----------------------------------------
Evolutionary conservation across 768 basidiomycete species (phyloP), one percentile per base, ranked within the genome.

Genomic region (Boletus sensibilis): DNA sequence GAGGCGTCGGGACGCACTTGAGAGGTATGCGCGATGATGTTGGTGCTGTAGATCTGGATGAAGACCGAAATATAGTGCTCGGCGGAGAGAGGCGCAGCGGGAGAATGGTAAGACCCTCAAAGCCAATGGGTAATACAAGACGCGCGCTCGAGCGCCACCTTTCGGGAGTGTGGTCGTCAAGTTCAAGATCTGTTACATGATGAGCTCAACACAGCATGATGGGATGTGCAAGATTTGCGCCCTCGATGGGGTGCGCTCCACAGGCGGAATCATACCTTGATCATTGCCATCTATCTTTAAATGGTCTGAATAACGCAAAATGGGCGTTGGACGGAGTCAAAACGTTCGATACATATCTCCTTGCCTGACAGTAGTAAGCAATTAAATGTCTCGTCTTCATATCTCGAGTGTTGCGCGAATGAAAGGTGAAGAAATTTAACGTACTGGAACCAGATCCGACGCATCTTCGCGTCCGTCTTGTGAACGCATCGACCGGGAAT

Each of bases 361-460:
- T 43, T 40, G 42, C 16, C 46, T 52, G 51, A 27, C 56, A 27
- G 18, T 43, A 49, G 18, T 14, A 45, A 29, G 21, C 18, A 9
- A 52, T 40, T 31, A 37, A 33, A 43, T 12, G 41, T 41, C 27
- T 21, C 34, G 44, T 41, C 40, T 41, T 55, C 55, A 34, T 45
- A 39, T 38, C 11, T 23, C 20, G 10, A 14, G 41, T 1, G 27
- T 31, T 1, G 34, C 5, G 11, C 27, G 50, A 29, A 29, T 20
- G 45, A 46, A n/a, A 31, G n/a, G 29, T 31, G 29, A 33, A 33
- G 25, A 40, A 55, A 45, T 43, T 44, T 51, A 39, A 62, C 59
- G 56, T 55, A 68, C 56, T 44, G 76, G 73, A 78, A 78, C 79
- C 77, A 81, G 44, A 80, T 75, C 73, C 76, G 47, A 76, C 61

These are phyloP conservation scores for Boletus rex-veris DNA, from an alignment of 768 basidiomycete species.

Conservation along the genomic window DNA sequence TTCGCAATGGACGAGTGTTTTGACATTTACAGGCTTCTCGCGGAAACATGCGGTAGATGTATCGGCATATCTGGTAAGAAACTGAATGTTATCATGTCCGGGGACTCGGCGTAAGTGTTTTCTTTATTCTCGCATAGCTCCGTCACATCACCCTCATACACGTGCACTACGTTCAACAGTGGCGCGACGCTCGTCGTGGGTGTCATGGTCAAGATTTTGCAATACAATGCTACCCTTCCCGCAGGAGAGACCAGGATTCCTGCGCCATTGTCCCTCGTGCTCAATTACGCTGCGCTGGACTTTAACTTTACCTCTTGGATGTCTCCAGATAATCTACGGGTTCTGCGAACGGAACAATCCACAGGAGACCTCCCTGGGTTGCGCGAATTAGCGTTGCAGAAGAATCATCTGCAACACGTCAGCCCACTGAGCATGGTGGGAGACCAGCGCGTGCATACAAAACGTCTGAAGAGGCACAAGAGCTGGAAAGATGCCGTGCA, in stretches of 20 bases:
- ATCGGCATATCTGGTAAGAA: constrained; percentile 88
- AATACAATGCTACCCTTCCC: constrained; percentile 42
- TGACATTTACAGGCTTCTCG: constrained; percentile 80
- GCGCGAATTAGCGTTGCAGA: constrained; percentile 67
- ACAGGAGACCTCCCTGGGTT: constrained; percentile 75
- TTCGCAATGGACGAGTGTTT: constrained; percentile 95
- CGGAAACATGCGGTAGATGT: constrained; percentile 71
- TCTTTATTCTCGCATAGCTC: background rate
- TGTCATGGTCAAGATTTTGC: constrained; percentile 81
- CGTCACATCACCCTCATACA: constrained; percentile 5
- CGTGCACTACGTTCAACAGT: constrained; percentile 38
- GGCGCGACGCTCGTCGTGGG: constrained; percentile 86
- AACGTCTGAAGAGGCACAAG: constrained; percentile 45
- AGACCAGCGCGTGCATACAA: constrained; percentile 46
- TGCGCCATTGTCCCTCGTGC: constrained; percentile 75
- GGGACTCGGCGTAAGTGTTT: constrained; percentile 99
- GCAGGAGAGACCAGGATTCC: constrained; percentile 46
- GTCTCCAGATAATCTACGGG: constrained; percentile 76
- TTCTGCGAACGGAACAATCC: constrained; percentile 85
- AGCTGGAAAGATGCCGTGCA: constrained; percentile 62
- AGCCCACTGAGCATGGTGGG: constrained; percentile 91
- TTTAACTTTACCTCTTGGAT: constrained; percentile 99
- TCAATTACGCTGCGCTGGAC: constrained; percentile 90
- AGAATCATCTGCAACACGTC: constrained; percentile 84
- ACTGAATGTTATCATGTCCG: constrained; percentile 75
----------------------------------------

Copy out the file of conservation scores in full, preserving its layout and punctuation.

Evolutionary conservation across 768 basidiomycete species (phyloP), one percentile per base, ranked within the genome.

Genomic region (Boletus sensibilis): DNA sequence GAGGCGTCGGGACGCACTTGAGAGGTATGCGCGATGATGTTGGTGCTGTAGATCTGGATGAAGACCGAAATATAGTGCTCGGCGGAGAGAGGCGCAGCGGGAGAATGGTAAGACCCTCAAAGCCAATGGGTAATACAAGACGCGCGCTCGAGCGCCACCTTTCGGGAGTGTGGTCGTCAAGTTCAAGATCTGTTACATGATGAGCTCAACACAGCATGATGGGATGTGCAAGATTTGCGCCCTCGATGGGGTGCGCTCCACAGGCGGAATCATACCTTGATCATTGCCATCTATCTTTAAATGGTCTGAATAACGCAAAATGGGCGTTGGACGGAGTCAAAACGTTCGATACATATCTCCTTGCCTGACAGTAGTAAGCAATTAAATGTCTCGTCTTCATATCTCGAGTGTTGCGCGAATGAAAGGTGAAGAAATTTAACGTACTGGAACCAGATCCGACGCATCTTCGCGTCCGTCTTGTGAACGCATCGACCGGGAAT

Each of bases 361-460:
- T 43, T 40, G 42, C 16, C 46, T 52, G 51, A 27, C 56, A 27
- G 18, T 43, A 49, G 18, T 14, A 45, A 29, G 21, C 18, A 9
- A 52, T 40, T 31, A 37, A 33, A 43, T 12, G 41, T 41, C 27
- T 21, C 34, G 44, T 41, C 40, T 41, T 55, C 55, A 34, T 45
- A 39, T 38, C 11, T 23, C 20, G 10, A 14, G 41, T 1, G 27
- T 31, T 1, G 34, C 5, G 11, C 27, G 50, A 29, A 29, T 20
- G 45, A 46, A n/a, A 31, G n/a, G 29, T 31, G 29, A 33, A 33
- G 25, A 40, A 55, A 45, T 43, T 44, T 51, A 39, A 62, C 59
- G 56, T 55, A 68, C 56, T 44, G 76, G 73, A 78, A 78, C 79
- C 77, A 81, G 44, A 80, T 75, C 73, C 76, G 47, A 76, C 61

These are phyloP conservation scores for Boletus rex-veris DNA, from an alignment of 768 basidiomycete species.

Conservation along the genomic window DNA sequence TTCGCAATGGACGAGTGTTTTGACATTTACAGGCTTCTCGCGGAAACATGCGGTAGATGTATCGGCATATCTGGTAAGAAACTGAATGTTATCATGTCCGGGGACTCGGCGTAAGTGTTTTCTTTATTCTCGCATAGCTCCGTCACATCACCCTCATACACGTGCACTACGTTCAACAGTGGCGCGACGCTCGTCGTGGGTGTCATGGTCAAGATTTTGCAATACAATGCTACCCTTCCCGCAGGAGAGACCAGGATTCCTGCGCCATTGTCCCTCGTGCTCAATTACGCTGCGCTGGACTTTAACTTTACCTCTTGGATGTCTCCAGATAATCTACGGGTTCTGCGAACGGAACAATCCACAGGAGACCTCCCTGGGTTGCGCGAATTAGCGTTGCAGAAGAATCATCTGCAACACGTCAGCCCACTGAGCATGGTGGGAGACCAGCGCGTGCATACAAAACGTCTGAAGAGGCACAAGAGCTGGAAAGATGCCGTGCA, in stretches of 20 bases:
- ATCGGCATATCTGGTAAGAA: constrained; percentile 88
- AATACAATGCTACCCTTCCC: constrained; percentile 42
- TGACATTTACAGGCTTCTCG: constrained; percentile 80
- GCGCGAATTAGCGTTGCAGA: constrained; percentile 67
- ACAGGAGACCTCCCTGGGTT: constrained; percentile 75
- TTCGCAATGGACGAGTGTTT: constrained; percentile 95
- CGGAAACATGCGGTAGATGT: constrained; percentile 71
- TCTTTATTCTCGCATAGCTC: background rate
- TGTCATGGTCAAGATTTTGC: constrained; percentile 81
- CGTCACATCACCCTCATACA: constrained; percentile 5
- CGTGCACTACGTTCAACAGT: constrained; percentile 38
- GGCGCGACGCTCGTCGTGGG: constrained; percentile 86
- AACGTCTGAAGAGGCACAAG: constrained; percentile 45
- AGACCAGCGCGTGCATACAA: constrained; percentile 46
- TGCGCCATTGTCCCTCGTGC: constrained; percentile 75
- GGGACTCGGCGTAAGTGTTT: constrained; percentile 99
- GCAGGAGAGACCAGGATTCC: constrained; percentile 46
- GTCTCCAGATAATCTACGGG: constrained; percentile 76
- TTCTGCGAACGGAACAATCC: constrained; percentile 85
- AGCTGGAAAGATGCCGTGCA: constrained; percentile 62
- AGCCCACTGAGCATGGTGGG: constrained; percentile 91
- TTTAACTTTACCTCTTGGAT: constrained; percentile 99
- TCAATTACGCTGCGCTGGAC: constrained; percentile 90
- AGAATCATCTGCAACACGTC: constrained; percentile 84
- ACTGAATGTTATCATGTCCG: constrained; percentile 75